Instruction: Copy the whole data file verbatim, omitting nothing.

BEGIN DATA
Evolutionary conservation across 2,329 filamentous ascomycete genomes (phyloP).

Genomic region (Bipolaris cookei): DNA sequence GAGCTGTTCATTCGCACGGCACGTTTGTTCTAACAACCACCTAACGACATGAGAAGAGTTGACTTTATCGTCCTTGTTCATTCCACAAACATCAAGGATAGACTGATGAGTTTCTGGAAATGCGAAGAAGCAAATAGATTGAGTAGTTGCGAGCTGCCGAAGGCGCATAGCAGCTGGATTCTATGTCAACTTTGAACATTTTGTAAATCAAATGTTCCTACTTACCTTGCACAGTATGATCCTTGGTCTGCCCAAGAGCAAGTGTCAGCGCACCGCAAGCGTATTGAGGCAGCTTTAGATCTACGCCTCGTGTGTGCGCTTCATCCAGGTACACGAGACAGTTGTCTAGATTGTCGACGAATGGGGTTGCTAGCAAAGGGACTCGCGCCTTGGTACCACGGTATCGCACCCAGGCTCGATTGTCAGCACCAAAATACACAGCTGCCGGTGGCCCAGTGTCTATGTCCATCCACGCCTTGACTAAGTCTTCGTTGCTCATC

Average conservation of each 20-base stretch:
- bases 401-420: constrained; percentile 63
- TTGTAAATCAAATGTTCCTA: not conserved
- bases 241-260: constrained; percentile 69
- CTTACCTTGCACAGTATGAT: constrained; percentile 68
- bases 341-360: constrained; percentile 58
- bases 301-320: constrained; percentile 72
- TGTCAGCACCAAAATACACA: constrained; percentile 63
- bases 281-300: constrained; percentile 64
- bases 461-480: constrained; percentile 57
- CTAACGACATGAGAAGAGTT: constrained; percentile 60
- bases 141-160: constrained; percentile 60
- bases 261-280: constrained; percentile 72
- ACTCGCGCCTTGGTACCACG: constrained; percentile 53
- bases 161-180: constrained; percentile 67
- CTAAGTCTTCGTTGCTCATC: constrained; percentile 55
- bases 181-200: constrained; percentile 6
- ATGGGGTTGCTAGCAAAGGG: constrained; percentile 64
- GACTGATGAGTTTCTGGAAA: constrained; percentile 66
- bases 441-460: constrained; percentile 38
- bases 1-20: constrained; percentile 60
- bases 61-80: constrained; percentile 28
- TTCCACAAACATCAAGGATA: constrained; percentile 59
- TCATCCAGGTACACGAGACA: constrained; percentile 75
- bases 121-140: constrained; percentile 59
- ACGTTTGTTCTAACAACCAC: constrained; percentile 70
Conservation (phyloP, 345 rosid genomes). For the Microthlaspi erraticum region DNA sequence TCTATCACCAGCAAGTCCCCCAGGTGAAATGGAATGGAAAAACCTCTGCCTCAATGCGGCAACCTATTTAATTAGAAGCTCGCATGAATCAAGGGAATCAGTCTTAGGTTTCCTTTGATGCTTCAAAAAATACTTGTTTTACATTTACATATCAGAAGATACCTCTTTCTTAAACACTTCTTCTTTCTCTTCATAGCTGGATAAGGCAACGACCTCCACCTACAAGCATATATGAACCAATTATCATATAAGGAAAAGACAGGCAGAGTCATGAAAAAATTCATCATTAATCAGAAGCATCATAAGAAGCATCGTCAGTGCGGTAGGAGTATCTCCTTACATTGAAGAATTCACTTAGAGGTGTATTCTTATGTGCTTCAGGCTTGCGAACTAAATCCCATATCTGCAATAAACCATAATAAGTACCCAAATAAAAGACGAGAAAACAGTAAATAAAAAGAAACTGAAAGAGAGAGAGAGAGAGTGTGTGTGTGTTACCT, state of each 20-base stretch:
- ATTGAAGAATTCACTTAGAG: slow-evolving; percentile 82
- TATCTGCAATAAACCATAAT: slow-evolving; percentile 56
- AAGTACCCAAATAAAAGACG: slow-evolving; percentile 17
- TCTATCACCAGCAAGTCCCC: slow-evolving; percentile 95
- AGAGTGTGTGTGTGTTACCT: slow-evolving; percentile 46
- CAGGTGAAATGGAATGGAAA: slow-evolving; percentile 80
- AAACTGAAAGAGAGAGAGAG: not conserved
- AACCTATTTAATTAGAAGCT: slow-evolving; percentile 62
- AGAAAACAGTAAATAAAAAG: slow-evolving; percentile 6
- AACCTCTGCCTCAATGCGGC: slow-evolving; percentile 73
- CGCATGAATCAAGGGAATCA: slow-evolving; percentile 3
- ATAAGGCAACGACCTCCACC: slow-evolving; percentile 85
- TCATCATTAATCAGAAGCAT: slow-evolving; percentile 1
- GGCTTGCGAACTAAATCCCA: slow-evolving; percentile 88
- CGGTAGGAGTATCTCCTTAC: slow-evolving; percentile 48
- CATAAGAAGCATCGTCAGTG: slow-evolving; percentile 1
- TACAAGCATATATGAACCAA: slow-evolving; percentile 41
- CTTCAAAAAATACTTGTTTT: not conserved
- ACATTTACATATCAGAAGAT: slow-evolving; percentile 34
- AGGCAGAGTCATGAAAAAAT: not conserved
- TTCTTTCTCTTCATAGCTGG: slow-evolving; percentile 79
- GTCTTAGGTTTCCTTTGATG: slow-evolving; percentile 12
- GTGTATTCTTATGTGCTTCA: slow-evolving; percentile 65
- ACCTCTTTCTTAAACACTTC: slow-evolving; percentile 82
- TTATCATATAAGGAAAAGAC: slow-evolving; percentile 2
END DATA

Evolutionary conservation across 2,329 filamentous ascomycete genomes (phyloP).

Genomic region (Bipolaris cookei): DNA sequence GAGCTGTTCATTCGCACGGCACGTTTGTTCTAACAACCACCTAACGACATGAGAAGAGTTGACTTTATCGTCCTTGTTCATTCCACAAACATCAAGGATAGACTGATGAGTTTCTGGAAATGCGAAGAAGCAAATAGATTGAGTAGTTGCGAGCTGCCGAAGGCGCATAGCAGCTGGATTCTATGTCAACTTTGAACATTTTGTAAATCAAATGTTCCTACTTACCTTGCACAGTATGATCCTTGGTCTGCCCAAGAGCAAGTGTCAGCGCACCGCAAGCGTATTGAGGCAGCTTTAGATCTACGCCTCGTGTGTGCGCTTCATCCAGGTACACGAGACAGTTGTCTAGATTGTCGACGAATGGGGTTGCTAGCAAAGGGACTCGCGCCTTGGTACCACGGTATCGCACCCAGGCTCGATTGTCAGCACCAAAATACACAGCTGCCGGTGGCCCAGTGTCTATGTCCATCCACGCCTTGACTAAGTCTTCGTTGCTCATC

Average conservation of each 20-base stretch:
- bases 401-420: constrained; percentile 63
- TTGTAAATCAAATGTTCCTA: not conserved
- bases 241-260: constrained; percentile 69
- CTTACCTTGCACAGTATGAT: constrained; percentile 68
- bases 341-360: constrained; percentile 58
- bases 301-320: constrained; percentile 72
- TGTCAGCACCAAAATACACA: constrained; percentile 63
- bases 281-300: constrained; percentile 64
- bases 461-480: constrained; percentile 57
- CTAACGACATGAGAAGAGTT: constrained; percentile 60
- bases 141-160: constrained; percentile 60
- bases 261-280: constrained; percentile 72
- ACTCGCGCCTTGGTACCACG: constrained; percentile 53
- bases 161-180: constrained; percentile 67
- CTAAGTCTTCGTTGCTCATC: constrained; percentile 55
- bases 181-200: constrained; percentile 6
- ATGGGGTTGCTAGCAAAGGG: constrained; percentile 64
- GACTGATGAGTTTCTGGAAA: constrained; percentile 66
- bases 441-460: constrained; percentile 38
- bases 1-20: constrained; percentile 60
- bases 61-80: constrained; percentile 28
- TTCCACAAACATCAAGGATA: constrained; percentile 59
- TCATCCAGGTACACGAGACA: constrained; percentile 75
- bases 121-140: constrained; percentile 59
- ACGTTTGTTCTAACAACCAC: constrained; percentile 70
Conservation (phyloP, 345 rosid genomes). For the Microthlaspi erraticum region DNA sequence TCTATCACCAGCAAGTCCCCCAGGTGAAATGGAATGGAAAAACCTCTGCCTCAATGCGGCAACCTATTTAATTAGAAGCTCGCATGAATCAAGGGAATCAGTCTTAGGTTTCCTTTGATGCTTCAAAAAATACTTGTTTTACATTTACATATCAGAAGATACCTCTTTCTTAAACACTTCTTCTTTCTCTTCATAGCTGGATAAGGCAACGACCTCCACCTACAAGCATATATGAACCAATTATCATATAAGGAAAAGACAGGCAGAGTCATGAAAAAATTCATCATTAATCAGAAGCATCATAAGAAGCATCGTCAGTGCGGTAGGAGTATCTCCTTACATTGAAGAATTCACTTAGAGGTGTATTCTTATGTGCTTCAGGCTTGCGAACTAAATCCCATATCTGCAATAAACCATAATAAGTACCCAAATAAAAGACGAGAAAACAGTAAATAAAAAGAAACTGAAAGAGAGAGAGAGAGAGTGTGTGTGTGTTACCT, state of each 20-base stretch:
- ATTGAAGAATTCACTTAGAG: slow-evolving; percentile 82
- TATCTGCAATAAACCATAAT: slow-evolving; percentile 56
- AAGTACCCAAATAAAAGACG: slow-evolving; percentile 17
- TCTATCACCAGCAAGTCCCC: slow-evolving; percentile 95
- AGAGTGTGTGTGTGTTACCT: slow-evolving; percentile 46
- CAGGTGAAATGGAATGGAAA: slow-evolving; percentile 80
- AAACTGAAAGAGAGAGAGAG: not conserved
- AACCTATTTAATTAGAAGCT: slow-evolving; percentile 62
- AGAAAACAGTAAATAAAAAG: slow-evolving; percentile 6
- AACCTCTGCCTCAATGCGGC: slow-evolving; percentile 73
- CGCATGAATCAAGGGAATCA: slow-evolving; percentile 3
- ATAAGGCAACGACCTCCACC: slow-evolving; percentile 85
- TCATCATTAATCAGAAGCAT: slow-evolving; percentile 1
- GGCTTGCGAACTAAATCCCA: slow-evolving; percentile 88
- CGGTAGGAGTATCTCCTTAC: slow-evolving; percentile 48
- CATAAGAAGCATCGTCAGTG: slow-evolving; percentile 1
- TACAAGCATATATGAACCAA: slow-evolving; percentile 41
- CTTCAAAAAATACTTGTTTT: not conserved
- ACATTTACATATCAGAAGAT: slow-evolving; percentile 34
- AGGCAGAGTCATGAAAAAAT: not conserved
- TTCTTTCTCTTCATAGCTGG: slow-evolving; percentile 79
- GTCTTAGGTTTCCTTTGATG: slow-evolving; percentile 12
- GTGTATTCTTATGTGCTTCA: slow-evolving; percentile 65
- ACCTCTTTCTTAAACACTTC: slow-evolving; percentile 82
- TTATCATATAAGGAAAAGAC: slow-evolving; percentile 2